Prepositions Following Nouns and Adjectives - Английский язык с Марией Батхан.

Prepositions Following Nouns and Adjectives

Prepositions Following Nouns and Adjectives

Prepositions following adjectives.


We can often see that adjectives are used with certain prepositions. They are needed to complement or clarify the idea or emotion that the adjective expresses. The preposition is placed directly after the adjective and is followed by a noun or gerund.


Here is a list of the most common prepositions used with adjectives:

to, from, with, for, by, of, at, in, about


There are no clear rules when it comes to choosing which preposition should be used with this or that adjective. One trick that might come in handy is to find synonymous or antonyms adjectives, which in most cases pair with the same prepositions. Another method is to look at how the related nouns combine with prepositions.

Synonymous adjectives


“Tod was afraid of the explosion.” (original)

“Tod was scared of the explosion.”

“Tod was terrified of the explosion.”

Antonymous adjectives


“Paula is good at 3D-modeling.”

“Paula is bad at 3D-modeling.”


Noun forms with prepositions


“Jason is obsessed with pottery.” (adjective)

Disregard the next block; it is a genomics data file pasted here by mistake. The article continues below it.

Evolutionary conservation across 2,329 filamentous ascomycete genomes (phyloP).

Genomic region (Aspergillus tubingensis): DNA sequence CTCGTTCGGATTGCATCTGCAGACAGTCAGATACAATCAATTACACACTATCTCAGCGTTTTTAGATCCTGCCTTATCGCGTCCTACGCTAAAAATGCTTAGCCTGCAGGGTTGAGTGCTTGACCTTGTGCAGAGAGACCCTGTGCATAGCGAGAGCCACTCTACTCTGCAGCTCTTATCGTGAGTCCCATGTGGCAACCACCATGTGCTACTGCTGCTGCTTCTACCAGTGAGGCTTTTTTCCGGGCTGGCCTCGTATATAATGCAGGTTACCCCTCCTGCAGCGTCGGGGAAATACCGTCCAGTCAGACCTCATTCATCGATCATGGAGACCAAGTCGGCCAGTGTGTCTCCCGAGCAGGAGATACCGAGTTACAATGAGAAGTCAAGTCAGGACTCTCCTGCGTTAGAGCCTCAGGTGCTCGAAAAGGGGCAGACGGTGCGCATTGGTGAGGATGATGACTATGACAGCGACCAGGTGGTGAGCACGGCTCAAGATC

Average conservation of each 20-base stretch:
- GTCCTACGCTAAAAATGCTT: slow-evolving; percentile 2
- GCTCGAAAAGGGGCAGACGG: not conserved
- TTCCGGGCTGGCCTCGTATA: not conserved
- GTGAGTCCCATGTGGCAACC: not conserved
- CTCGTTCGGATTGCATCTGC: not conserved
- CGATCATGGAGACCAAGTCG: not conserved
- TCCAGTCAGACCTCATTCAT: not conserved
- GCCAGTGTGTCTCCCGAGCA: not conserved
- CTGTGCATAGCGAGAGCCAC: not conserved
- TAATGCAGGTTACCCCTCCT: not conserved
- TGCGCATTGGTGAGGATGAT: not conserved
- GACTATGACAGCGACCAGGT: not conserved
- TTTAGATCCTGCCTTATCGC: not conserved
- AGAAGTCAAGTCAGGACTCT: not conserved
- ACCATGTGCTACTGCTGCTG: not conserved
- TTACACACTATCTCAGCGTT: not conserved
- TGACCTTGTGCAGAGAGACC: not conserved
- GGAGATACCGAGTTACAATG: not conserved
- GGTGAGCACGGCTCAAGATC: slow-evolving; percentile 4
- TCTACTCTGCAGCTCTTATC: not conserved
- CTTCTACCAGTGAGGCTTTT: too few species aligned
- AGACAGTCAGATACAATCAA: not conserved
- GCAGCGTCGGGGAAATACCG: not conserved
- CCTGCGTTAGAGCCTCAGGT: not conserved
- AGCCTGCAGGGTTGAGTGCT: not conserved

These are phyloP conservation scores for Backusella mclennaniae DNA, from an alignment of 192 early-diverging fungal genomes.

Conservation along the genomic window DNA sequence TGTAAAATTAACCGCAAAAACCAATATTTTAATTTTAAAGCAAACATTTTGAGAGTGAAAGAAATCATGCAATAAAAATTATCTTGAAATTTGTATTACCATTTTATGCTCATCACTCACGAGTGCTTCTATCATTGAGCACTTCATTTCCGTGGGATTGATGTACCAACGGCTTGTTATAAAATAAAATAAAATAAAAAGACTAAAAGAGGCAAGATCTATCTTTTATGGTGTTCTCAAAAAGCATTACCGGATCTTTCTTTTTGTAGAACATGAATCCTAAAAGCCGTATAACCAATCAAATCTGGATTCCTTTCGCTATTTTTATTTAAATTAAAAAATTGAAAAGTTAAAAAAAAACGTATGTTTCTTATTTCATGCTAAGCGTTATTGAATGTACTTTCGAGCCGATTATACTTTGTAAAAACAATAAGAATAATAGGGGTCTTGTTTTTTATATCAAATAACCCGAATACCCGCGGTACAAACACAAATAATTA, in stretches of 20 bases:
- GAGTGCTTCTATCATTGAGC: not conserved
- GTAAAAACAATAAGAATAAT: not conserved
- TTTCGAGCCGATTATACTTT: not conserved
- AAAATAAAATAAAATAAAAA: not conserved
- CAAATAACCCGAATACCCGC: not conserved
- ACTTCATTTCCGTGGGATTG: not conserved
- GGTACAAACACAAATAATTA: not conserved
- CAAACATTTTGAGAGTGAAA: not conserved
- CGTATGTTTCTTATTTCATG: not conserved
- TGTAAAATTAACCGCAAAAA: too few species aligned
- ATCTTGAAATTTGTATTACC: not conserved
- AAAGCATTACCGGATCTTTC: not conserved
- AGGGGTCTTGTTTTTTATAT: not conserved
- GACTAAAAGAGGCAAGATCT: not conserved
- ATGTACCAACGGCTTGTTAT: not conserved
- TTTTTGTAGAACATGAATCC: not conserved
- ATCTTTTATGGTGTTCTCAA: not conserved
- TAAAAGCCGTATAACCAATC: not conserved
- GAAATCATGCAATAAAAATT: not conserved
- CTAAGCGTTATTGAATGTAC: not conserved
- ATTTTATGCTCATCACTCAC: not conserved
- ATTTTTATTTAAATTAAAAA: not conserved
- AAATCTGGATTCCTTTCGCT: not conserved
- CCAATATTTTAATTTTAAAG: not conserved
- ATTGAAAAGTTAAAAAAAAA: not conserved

“Jason has an obsession with pottery.” (associated noun)


As it is quite hard to “guess” the suitable preposition, the best way to avoid mistakes is to memorize some of the most common pairings. However, there are some guidelines that can help you choose.


Adjective + of

When paired with an adjective, the preposition “of” can describe causes of mental and physical states (e.g. fear, exhaustion, anxiety, etc.) or give descriptions of actions and people.




Adjective + to


An adjective paired with the preposition “to” can identify behaviors, states, or connections between things and people.



Adjective + about


“About” can be used with adjectives to demonstrate emotions in regard to specific situations or events.



Adjective + for


The preposition “for” typically accompanies adjectives to show purpose or reason.



We may also use “for” to accentuate one’s feelings towards a specific event, thing, or person.

●      feel/be + adjective + for + someone/something

For example:

“Brigitte feels bad for the poor so she donates money and clothes regularly.”

“Kim is happy for her sister’s success in business.”

“The citizens felt hopeful for the future of the country.”


Adjective + with


When used with an adjective, the preposition “with” can indicate the cause of an emotional state or a connection between things or people.



It is also possible to use “with” in passive sentences to depict the states of people or things:

“Sochi is not normally crowded with tourists in the wintertime.”

“The muffins are filled with strawberry jam.”

“The pillow is stuffed with feathers.”

Adjective + at/by


Most adjectives which combine with “at” can also take the preposition “by”. Following adjectives, these prepositions portray causes for specific reactions or emotional responses. “By” can be used instead of “at” only because these sentences require passive voice. For example:


“The rich girl was astonished at/by cheap prices in this shop.”

“The family was amazed at/by the number of friendly people ready to help them.”